CORVALLIS, Ore. - One minute, it was just another Friday afternoon with students milling around the Memorial Union Quad on the Oregon State University campus.
Then, Neha Neelwarne started dancing.
While the title music from the Bollywood film "Salaam-E-Ishq" boomed through the air, first one, and then another dancer stepped out of the crowd to join in the energetic choreography.
In all, more than 70 Oregon State University students and staff -- co-conspirators in the surprise event, which had been months in the making -- shed jackets and sweatshirts to reveal bright orange T-shirts and join in the synchronized dance moves.
It lasted about three and a half minutes. As it ended with the dancers striking a final pose, the crowd that had gathered to watch burst into cheers. Then the dancers quickly drifted back into the crowd.
"I thought a flash mob would be a really fun idea," Neelwarne said. She worked all summer to recruit dancers in person and via e-mail, preferring not to ruin the surprise by putting up posters or making a group on Facebook.
"I wanted to have 100 people, but the space wasn't quite big enough. In the end, we had about 75 people."
Neelwarne teaches a Bollywood dance class for faculty and staff at OSU and is a native of Mysore, India. She is also an intern with OSU University Marketing and developed the idea for the dance as part of the university's "Powered By Orange" campaign.
Most of the dancers who participated Friday had not been in Neelwarne's classes before. In fact, some had never heard of Bollywood-style dancing before getting recruited by Neelwarne this summer. ("Bollywood," by the way, refers to the lavish musicals turned out by the booming movie industry in India.)
"There was a good mix of ages, cultures and different life experiences in the group," she said.
The most rewarding part of the project for Neelwarne was getting people to come together to learn the dance and watching the dancers help and learn from each other.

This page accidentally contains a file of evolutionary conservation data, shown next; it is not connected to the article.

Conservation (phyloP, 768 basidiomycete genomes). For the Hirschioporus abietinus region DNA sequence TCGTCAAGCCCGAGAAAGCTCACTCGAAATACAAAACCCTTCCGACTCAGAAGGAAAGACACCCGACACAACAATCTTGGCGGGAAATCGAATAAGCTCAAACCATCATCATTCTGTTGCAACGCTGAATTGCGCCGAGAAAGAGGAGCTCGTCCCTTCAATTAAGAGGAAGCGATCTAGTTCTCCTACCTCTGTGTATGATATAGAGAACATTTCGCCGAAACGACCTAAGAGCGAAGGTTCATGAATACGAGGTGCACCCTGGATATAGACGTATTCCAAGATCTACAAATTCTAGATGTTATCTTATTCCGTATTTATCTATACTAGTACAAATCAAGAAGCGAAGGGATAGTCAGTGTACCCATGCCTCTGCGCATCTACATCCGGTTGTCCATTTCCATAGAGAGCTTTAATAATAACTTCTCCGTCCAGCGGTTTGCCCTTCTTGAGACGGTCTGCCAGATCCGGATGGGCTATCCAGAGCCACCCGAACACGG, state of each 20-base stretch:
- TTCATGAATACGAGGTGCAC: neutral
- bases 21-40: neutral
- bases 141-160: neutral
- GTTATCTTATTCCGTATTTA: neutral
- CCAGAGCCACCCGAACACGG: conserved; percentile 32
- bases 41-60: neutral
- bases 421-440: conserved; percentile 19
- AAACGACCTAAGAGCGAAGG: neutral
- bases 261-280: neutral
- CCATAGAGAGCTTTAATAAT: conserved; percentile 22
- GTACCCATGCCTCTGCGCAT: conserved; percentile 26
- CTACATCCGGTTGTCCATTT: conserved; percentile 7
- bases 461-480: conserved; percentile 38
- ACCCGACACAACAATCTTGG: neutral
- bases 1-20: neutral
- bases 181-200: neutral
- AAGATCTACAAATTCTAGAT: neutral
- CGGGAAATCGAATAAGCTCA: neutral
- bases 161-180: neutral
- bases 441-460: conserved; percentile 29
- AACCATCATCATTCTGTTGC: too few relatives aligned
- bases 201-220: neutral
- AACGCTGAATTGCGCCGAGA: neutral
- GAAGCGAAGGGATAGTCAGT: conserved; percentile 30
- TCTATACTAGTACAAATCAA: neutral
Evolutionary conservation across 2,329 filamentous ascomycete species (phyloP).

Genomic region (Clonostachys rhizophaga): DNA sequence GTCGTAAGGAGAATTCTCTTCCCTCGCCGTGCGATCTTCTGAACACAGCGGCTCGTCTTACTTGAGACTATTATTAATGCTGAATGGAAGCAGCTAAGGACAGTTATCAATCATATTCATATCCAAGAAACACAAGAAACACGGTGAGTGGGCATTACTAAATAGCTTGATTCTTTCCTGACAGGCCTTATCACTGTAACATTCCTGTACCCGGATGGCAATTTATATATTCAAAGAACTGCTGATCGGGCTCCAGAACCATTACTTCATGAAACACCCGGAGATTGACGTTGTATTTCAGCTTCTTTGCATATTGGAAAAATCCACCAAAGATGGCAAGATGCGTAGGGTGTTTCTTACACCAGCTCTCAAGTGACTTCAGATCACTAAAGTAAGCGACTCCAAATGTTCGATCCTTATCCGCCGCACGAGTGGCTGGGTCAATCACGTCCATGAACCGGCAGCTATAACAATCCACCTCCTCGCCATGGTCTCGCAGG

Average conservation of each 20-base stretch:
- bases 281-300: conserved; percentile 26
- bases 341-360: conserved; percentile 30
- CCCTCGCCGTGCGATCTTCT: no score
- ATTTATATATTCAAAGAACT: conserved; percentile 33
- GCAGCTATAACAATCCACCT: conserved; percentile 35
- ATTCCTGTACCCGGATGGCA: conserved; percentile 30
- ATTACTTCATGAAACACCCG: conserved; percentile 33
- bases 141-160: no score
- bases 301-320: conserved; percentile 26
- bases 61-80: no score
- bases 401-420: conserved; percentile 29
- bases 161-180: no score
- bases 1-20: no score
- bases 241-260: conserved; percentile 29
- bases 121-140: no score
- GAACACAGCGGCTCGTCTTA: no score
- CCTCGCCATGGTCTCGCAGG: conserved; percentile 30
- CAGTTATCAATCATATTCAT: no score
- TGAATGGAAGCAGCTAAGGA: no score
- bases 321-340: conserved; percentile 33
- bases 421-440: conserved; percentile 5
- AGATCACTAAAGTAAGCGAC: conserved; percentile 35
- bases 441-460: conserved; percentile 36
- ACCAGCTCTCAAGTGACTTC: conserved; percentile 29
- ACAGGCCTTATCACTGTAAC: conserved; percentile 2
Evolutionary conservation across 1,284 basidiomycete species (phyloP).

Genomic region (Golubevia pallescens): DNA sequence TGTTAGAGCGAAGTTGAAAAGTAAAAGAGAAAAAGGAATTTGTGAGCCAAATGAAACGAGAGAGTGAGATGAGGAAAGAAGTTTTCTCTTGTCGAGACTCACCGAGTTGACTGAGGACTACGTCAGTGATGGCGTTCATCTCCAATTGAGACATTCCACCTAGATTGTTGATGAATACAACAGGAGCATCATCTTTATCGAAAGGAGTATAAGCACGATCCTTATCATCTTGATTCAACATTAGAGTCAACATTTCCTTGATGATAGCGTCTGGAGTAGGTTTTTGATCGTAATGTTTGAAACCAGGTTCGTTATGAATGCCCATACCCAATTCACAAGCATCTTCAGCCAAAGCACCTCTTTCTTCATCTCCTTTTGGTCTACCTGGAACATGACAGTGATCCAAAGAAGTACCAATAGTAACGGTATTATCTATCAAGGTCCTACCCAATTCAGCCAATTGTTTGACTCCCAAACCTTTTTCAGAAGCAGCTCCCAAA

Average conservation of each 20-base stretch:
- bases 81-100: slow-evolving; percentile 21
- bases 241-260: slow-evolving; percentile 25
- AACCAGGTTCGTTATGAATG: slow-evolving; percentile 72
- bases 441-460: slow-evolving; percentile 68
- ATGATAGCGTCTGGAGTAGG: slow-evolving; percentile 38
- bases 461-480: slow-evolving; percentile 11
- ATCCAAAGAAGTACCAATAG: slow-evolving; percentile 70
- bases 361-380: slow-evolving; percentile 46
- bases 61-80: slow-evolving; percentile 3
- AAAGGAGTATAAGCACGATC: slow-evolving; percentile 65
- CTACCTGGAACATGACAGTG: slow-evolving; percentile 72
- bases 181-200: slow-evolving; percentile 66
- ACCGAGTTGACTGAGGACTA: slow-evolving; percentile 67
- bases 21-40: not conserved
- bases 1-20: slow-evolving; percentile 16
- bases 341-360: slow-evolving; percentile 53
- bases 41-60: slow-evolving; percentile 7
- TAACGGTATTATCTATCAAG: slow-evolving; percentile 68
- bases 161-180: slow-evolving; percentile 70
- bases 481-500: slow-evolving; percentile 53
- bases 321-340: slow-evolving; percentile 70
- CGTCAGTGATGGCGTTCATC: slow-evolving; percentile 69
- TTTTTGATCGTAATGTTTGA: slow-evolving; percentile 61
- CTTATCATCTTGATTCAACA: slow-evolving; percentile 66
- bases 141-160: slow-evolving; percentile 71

Environmental Engineering student Simone Fobi heard about the idea through Neelwarne. Fobi had done some dancing for OSU's annual Africa Night event but never tried anything like the style in Friday's flash mob.
"The practices weren't really practices because Neha made it so much fun," Fobi said. "She made up names for all the dance moves to help us."
"She did a great job," agreed Sandi Cleveland, a student in public health at OSU who participated in the dance.
"I was nervous at the beginning," Fobi said. "But once the music started and we all got out there, I was fine."
Afterward, several of the dancers sought out Neelwarne in the crowd to give her hugs.
"That took me like three months of planning for three and half minutes," Neelwarne laughed.
The event took place during the annual "Where It's (At)" fair for students. The event featured food and goodies from businesses and groups around Corvallis, as well as many campus organizations.
"Since October is Diversity Awareness Month, I wanted to do something to celebrate diversity on campus, but also to encourage individuals to put some effort into learning something new about other experiences," Neelwarne said. "I hope that every individual at OSU and the community will take an interest in learning about diversity after watching the flash mob visiting the cultural and resource centers is a great first start!"
In fact, OSU administrators say they have made honoring and increasing diversity on campus a high priority. In spring 2010, 3,274 Oregon State students identified themselves as U.S. minorities, an increase of 8.5 percent from the previous year. And international student numbers rose 30.7 percent, to 1,180 students.